For design, it is more of a change management challenge. [The story is missing in the proposals.]

“When a product description changes, how do you change it across channels — on website, and for print?”

[A]: I just update the content manually. For website, I call the website support team to make content changes. For print, I call the printing agency. Likewise for newsletters and elsewhere. [Chasing trouble and then running away when it chases back.]

“How do you ensure that the content updates are consistent — for voice and tone, for terminology, and for the message that the organization wants to communicate?”

[A]: We do not have a process for that. Most of such content decisions are taken on the go — I just use my judgment and my own manual processes for such cases.

“How do you measure whether content is working for you?”

[A]: Well, I track the conversions, such as at our product catalog pages at Indiamart. For our website, we see people calling us at our sales phone numbers mentioned there and we are converting them at xxxx percent. [As long as sales goals are being met, who cares for content goals.]

“How can you say that this xxxx percent conversions are because of the content (combined with the user experience, right CTA, right findability)? For example, your reputation and word-of-mouth by your current customers may be playing a role here, or your facebook campaign may be converting. Right?”

[A]: May be. I am not sure — we never had a process to track content ROI.

If I am hired for the project, who are the people likely to be involved in the project, and why?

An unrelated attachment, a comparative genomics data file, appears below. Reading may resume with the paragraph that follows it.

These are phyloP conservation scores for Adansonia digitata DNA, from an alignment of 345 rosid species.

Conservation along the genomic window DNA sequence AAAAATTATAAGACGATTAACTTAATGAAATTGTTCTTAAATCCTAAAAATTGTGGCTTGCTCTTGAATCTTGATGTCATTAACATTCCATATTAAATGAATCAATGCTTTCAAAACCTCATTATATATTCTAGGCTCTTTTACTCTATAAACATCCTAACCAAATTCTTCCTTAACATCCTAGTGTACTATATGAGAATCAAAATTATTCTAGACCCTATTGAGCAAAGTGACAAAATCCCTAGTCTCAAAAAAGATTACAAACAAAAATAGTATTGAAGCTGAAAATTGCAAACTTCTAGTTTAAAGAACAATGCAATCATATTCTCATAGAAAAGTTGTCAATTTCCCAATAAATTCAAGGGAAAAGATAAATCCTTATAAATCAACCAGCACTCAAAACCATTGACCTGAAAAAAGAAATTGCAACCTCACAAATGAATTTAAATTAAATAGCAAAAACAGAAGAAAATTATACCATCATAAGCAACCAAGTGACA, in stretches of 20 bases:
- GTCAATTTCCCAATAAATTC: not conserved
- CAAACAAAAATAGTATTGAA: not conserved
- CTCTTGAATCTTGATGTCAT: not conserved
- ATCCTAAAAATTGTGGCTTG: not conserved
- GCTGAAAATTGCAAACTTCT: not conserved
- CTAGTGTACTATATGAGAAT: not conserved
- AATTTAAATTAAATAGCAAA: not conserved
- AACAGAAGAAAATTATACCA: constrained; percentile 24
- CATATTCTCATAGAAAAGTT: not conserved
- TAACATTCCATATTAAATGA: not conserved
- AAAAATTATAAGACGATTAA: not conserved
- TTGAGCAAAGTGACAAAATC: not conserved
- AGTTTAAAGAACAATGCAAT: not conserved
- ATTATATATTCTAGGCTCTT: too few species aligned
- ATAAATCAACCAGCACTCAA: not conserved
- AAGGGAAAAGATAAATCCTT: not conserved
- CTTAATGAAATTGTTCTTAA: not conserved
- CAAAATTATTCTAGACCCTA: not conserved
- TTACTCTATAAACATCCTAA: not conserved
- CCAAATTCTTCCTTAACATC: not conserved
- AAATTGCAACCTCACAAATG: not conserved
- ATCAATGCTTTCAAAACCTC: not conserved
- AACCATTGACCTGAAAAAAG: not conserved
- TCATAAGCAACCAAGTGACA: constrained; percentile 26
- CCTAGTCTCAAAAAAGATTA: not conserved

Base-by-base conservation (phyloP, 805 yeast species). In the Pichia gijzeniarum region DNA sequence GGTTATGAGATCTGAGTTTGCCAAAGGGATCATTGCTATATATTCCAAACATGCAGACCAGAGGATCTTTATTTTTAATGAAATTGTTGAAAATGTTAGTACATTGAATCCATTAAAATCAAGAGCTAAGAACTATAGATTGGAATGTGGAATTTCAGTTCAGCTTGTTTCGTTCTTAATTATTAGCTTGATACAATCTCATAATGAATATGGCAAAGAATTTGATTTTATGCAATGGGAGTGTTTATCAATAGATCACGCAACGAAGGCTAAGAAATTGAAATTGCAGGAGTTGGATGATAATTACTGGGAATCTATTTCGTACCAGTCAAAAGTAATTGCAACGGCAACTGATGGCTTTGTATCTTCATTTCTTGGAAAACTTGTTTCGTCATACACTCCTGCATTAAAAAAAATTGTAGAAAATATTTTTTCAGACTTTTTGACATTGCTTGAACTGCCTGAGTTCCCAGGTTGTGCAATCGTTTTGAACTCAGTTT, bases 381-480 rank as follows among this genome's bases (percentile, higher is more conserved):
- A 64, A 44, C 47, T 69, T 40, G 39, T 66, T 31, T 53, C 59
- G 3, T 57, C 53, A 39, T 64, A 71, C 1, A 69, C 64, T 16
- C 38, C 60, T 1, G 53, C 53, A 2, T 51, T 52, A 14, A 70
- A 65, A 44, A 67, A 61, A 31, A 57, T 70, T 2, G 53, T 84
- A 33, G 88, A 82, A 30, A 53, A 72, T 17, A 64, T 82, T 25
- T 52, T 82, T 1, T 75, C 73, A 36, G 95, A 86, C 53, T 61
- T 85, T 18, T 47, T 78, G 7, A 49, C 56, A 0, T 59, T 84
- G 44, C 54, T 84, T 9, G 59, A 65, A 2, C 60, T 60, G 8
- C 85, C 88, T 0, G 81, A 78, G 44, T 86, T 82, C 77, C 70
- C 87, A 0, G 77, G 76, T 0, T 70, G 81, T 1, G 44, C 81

[A]:

  • Me
  • The website design agency (external)
  • The printing agency (external)
  • Our director (of course)
  • The Machine Head (who takes care of all technical specifications and so he contributes to the technical content)

We all need to work together to plan the right content in right branding.

“What do you think is the primary goal of this rebranding project? For example, do you think that the new printed brochures should be the primary lead generation magnets (such as at industry events), or the digital campaigns will be the key (email marketing, social, contests or surveys)?”

[A]: We need to channelize every rebranded asset collectively.

[There were signs of a change management wrap around.]

We had tea.

We both enjoyed the pace of discussion and I wonder whether the director was waiting for our discussion to be over or we were waiting for the director.

I was happy that I asked these questions from [A] because by now I realized that the director could not have made me see the mess so clearly.

Within minutes, the director invited us and [A] shared a recap of our conversation.

The processes were in a spiral mess but the awareness for what they wanted to do was a silver lining. By now, I was excited at the opportunity. If not for the project but for the food for thought that I could give to the teams there. Hope to share my experience in another post some day.